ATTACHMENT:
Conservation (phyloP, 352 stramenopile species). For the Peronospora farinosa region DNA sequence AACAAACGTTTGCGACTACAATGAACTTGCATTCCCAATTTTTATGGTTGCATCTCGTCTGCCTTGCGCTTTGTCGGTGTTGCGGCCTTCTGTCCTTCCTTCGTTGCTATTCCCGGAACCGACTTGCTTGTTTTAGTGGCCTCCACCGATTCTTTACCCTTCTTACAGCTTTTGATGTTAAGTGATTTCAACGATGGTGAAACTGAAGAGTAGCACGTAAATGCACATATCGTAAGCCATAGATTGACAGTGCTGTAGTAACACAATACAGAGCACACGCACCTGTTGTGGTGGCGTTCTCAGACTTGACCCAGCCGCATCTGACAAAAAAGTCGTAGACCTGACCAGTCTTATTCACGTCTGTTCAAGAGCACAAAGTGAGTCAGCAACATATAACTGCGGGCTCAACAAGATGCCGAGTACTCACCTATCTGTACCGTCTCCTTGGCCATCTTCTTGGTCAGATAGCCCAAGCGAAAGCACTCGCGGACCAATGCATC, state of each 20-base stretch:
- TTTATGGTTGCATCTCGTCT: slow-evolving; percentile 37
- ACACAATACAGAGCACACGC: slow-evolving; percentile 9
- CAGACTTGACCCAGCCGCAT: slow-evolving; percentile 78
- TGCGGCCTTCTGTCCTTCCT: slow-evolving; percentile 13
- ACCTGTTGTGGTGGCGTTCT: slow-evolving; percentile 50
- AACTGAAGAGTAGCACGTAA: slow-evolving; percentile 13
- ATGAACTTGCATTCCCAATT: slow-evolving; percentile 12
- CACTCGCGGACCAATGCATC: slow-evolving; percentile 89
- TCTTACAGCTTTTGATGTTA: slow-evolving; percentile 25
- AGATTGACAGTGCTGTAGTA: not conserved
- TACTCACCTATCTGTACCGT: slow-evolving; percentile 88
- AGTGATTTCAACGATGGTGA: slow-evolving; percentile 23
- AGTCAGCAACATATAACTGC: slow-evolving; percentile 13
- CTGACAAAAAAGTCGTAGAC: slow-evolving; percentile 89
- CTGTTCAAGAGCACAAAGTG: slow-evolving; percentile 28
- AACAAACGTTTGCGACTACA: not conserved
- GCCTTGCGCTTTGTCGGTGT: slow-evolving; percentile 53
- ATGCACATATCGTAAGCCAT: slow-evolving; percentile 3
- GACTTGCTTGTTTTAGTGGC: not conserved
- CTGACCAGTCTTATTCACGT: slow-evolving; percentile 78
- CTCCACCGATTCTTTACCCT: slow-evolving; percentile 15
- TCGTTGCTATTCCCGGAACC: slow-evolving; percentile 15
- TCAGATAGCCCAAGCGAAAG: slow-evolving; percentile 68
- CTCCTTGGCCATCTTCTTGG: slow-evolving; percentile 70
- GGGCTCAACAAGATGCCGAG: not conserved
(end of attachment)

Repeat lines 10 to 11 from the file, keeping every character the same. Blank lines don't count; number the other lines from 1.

- TCTTACAGCTTTTGATGTTA: slow-evolving; percentile 25
- AGATTGACAGTGCTGTAGTA: not conserved